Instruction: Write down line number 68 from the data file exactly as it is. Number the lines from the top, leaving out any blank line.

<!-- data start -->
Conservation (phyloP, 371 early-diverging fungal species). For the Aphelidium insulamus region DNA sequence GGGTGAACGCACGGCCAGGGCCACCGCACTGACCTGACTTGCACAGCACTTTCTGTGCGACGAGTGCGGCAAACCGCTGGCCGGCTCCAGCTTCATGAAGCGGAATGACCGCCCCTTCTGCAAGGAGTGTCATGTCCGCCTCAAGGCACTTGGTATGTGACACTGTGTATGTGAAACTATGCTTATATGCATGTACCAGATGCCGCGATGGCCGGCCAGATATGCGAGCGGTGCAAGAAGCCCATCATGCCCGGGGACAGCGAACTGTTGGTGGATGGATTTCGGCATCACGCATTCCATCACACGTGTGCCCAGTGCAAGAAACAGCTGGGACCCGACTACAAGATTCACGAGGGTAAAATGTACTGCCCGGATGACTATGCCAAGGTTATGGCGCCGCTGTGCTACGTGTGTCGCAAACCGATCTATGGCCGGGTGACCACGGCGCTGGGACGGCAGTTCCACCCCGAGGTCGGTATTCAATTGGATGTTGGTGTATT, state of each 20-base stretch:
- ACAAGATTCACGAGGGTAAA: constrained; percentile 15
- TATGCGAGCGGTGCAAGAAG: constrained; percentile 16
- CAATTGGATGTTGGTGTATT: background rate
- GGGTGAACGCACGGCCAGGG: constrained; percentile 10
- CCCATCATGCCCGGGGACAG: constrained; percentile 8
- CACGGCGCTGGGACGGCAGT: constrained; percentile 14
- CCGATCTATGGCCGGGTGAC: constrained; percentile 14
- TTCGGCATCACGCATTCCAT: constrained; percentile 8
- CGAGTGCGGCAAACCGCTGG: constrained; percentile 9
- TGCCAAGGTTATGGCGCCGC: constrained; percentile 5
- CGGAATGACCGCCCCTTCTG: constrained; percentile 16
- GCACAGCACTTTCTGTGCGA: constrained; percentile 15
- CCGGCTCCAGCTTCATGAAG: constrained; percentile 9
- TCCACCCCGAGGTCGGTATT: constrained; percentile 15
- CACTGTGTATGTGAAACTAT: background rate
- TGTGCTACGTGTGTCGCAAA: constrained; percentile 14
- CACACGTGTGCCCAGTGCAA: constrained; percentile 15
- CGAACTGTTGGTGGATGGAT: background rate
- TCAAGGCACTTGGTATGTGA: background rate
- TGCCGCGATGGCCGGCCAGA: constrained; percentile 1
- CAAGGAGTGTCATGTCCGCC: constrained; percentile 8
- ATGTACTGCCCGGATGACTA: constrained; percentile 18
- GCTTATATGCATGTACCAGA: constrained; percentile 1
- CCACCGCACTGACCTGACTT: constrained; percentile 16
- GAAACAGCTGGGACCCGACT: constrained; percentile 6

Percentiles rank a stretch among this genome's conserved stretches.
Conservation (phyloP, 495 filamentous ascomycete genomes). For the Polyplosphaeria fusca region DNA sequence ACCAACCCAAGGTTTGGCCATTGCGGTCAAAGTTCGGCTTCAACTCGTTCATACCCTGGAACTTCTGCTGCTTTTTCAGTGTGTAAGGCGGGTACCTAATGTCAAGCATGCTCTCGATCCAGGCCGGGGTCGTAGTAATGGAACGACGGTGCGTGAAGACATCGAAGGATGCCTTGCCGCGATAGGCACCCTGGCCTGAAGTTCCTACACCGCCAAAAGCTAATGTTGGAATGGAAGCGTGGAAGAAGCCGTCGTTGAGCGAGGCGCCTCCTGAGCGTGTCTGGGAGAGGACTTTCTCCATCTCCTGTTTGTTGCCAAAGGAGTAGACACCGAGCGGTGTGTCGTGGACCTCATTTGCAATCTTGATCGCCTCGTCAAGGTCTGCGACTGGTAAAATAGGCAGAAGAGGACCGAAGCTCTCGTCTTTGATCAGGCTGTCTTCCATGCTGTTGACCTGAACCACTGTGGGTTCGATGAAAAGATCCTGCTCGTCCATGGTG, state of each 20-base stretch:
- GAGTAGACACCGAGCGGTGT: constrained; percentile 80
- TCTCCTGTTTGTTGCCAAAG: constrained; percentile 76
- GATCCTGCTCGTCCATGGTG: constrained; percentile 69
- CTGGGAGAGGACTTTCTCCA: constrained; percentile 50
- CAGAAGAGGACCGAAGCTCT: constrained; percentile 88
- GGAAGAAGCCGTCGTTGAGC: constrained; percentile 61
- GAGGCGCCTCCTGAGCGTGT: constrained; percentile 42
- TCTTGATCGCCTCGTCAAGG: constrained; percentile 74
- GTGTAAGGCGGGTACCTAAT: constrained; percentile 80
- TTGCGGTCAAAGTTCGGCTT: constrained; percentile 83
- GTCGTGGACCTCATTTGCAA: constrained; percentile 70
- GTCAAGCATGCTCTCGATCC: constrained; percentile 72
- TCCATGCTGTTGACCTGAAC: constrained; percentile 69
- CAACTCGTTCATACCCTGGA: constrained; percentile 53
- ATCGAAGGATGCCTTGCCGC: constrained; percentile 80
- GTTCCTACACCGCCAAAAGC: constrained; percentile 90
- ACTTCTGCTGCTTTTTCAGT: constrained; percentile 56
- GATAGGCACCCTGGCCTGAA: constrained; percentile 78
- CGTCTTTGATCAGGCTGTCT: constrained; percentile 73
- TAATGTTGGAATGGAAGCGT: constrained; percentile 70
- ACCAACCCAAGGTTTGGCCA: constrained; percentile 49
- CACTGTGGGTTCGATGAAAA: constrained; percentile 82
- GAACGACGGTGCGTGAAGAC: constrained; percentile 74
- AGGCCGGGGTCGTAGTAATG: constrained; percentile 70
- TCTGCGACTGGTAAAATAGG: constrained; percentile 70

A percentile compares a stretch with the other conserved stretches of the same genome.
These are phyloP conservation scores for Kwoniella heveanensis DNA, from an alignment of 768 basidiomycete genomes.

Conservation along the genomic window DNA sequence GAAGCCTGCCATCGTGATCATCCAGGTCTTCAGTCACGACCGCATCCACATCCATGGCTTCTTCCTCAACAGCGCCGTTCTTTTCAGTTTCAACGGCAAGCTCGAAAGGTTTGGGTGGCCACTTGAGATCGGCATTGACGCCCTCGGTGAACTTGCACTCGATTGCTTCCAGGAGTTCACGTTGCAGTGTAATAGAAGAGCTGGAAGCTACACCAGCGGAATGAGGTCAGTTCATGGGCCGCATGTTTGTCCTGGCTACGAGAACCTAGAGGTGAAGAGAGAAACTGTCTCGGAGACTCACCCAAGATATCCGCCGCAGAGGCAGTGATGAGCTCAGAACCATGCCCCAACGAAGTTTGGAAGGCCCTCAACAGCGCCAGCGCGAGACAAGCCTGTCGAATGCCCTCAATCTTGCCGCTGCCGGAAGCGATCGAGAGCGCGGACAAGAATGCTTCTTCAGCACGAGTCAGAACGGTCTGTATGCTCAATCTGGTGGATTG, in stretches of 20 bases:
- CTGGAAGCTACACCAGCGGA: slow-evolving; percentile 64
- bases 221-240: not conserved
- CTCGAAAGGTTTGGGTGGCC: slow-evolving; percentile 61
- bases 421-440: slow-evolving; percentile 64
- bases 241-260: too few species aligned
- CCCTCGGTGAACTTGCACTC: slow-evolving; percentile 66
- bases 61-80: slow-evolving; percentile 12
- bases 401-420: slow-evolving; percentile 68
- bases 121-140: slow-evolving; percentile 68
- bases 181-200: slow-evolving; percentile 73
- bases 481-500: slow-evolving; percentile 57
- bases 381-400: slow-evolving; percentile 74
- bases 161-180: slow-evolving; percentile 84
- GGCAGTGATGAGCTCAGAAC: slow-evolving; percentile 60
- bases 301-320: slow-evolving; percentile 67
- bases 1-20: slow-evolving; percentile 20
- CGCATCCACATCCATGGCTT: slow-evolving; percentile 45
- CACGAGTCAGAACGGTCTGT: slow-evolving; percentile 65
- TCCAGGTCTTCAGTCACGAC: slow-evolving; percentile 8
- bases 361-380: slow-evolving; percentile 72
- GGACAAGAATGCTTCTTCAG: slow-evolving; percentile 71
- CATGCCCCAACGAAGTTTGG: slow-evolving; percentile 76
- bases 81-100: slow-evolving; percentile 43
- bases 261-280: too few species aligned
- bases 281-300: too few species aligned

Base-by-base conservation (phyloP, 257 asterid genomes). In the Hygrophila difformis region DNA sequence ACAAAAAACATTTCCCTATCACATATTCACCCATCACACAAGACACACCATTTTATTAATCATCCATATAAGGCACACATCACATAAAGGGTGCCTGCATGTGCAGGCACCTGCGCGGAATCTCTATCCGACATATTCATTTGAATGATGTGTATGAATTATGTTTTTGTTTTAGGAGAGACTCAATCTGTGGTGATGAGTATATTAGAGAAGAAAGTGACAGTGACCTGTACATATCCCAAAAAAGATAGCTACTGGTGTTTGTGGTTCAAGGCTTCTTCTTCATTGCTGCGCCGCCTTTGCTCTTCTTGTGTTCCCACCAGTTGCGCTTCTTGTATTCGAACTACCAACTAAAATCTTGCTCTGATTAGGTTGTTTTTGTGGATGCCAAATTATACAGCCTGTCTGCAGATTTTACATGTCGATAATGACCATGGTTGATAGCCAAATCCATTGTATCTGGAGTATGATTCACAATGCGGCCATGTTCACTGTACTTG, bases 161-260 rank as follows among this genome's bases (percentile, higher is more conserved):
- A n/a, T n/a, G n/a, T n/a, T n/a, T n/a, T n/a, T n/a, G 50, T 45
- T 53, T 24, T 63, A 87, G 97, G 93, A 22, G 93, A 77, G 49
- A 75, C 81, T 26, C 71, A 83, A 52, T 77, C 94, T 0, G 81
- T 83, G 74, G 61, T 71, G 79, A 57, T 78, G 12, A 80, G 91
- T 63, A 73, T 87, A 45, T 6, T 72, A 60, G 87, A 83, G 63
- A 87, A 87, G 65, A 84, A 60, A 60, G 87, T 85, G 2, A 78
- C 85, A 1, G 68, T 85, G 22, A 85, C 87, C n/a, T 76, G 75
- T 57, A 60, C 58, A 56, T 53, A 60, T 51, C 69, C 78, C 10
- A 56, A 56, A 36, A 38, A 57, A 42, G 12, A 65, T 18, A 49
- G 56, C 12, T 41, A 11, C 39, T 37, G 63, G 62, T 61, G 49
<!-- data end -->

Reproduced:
- bases 381-400: slow-evolving; percentile 74